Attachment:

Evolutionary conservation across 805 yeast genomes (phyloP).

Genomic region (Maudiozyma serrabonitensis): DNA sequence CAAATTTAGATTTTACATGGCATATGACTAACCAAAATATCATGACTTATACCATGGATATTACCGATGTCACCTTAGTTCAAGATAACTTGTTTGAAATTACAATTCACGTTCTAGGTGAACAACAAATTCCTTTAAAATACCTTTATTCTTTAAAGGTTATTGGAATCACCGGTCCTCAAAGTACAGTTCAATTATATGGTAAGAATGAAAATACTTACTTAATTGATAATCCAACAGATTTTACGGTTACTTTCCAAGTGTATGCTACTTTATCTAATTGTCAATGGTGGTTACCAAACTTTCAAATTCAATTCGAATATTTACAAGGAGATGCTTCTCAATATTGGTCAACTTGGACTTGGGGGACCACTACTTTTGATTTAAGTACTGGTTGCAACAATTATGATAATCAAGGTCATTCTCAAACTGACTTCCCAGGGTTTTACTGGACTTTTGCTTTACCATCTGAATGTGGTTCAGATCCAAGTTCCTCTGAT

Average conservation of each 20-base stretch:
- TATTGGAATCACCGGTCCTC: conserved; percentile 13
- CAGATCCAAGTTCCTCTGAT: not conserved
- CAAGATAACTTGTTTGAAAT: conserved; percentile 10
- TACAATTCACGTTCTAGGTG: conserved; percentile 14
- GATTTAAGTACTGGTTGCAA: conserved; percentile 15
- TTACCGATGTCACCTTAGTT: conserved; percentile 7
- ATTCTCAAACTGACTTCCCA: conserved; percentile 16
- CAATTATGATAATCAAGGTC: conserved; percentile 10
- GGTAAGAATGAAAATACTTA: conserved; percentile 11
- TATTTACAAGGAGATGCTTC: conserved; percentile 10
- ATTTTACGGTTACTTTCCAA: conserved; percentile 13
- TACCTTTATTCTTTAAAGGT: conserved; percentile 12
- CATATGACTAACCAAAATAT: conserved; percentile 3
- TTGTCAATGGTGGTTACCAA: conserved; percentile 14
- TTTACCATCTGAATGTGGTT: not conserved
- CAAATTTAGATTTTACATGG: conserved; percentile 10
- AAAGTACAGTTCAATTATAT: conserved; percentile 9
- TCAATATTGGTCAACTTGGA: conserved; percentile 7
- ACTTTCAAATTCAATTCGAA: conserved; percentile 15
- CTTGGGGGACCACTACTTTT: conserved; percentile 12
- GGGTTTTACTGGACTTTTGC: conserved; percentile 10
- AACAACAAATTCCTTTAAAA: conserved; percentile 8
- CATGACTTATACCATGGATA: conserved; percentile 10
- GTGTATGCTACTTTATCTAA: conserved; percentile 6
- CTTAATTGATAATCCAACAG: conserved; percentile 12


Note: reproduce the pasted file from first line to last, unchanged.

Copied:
Evolutionary conservation across 805 yeast genomes (phyloP).

Genomic region (Maudiozyma serrabonitensis): DNA sequence CAAATTTAGATTTTACATGGCATATGACTAACCAAAATATCATGACTTATACCATGGATATTACCGATGTCACCTTAGTTCAAGATAACTTGTTTGAAATTACAATTCACGTTCTAGGTGAACAACAAATTCCTTTAAAATACCTTTATTCTTTAAAGGTTATTGGAATCACCGGTCCTCAAAGTACAGTTCAATTATATGGTAAGAATGAAAATACTTACTTAATTGATAATCCAACAGATTTTACGGTTACTTTCCAAGTGTATGCTACTTTATCTAATTGTCAATGGTGGTTACCAAACTTTCAAATTCAATTCGAATATTTACAAGGAGATGCTTCTCAATATTGGTCAACTTGGACTTGGGGGACCACTACTTTTGATTTAAGTACTGGTTGCAACAATTATGATAATCAAGGTCATTCTCAAACTGACTTCCCAGGGTTTTACTGGACTTTTGCTTTACCATCTGAATGTGGTTCAGATCCAAGTTCCTCTGAT

Average conservation of each 20-base stretch:
- TATTGGAATCACCGGTCCTC: conserved; percentile 13
- CAGATCCAAGTTCCTCTGAT: not conserved
- CAAGATAACTTGTTTGAAAT: conserved; percentile 10
- TACAATTCACGTTCTAGGTG: conserved; percentile 14
- GATTTAAGTACTGGTTGCAA: conserved; percentile 15
- TTACCGATGTCACCTTAGTT: conserved; percentile 7
- ATTCTCAAACTGACTTCCCA: conserved; percentile 16
- CAATTATGATAATCAAGGTC: conserved; percentile 10
- GGTAAGAATGAAAATACTTA: conserved; percentile 11
- TATTTACAAGGAGATGCTTC: conserved; percentile 10
- ATTTTACGGTTACTTTCCAA: conserved; percentile 13
- TACCTTTATTCTTTAAAGGT: conserved; percentile 12
- CATATGACTAACCAAAATAT: conserved; percentile 3
- TTGTCAATGGTGGTTACCAA: conserved; percentile 14
- TTTACCATCTGAATGTGGTT: not conserved
- CAAATTTAGATTTTACATGG: conserved; percentile 10
- AAAGTACAGTTCAATTATAT: conserved; percentile 9
- TCAATATTGGTCAACTTGGA: conserved; percentile 7
- ACTTTCAAATTCAATTCGAA: conserved; percentile 15
- CTTGGGGGACCACTACTTTT: conserved; percentile 12
- GGGTTTTACTGGACTTTTGC: conserved; percentile 10
- AACAACAAATTCCTTTAAAA: conserved; percentile 8
- CATGACTTATACCATGGATA: conserved; percentile 10
- GTGTATGCTACTTTATCTAA: conserved; percentile 6
- CTTAATTGATAATCCAACAG: conserved; percentile 12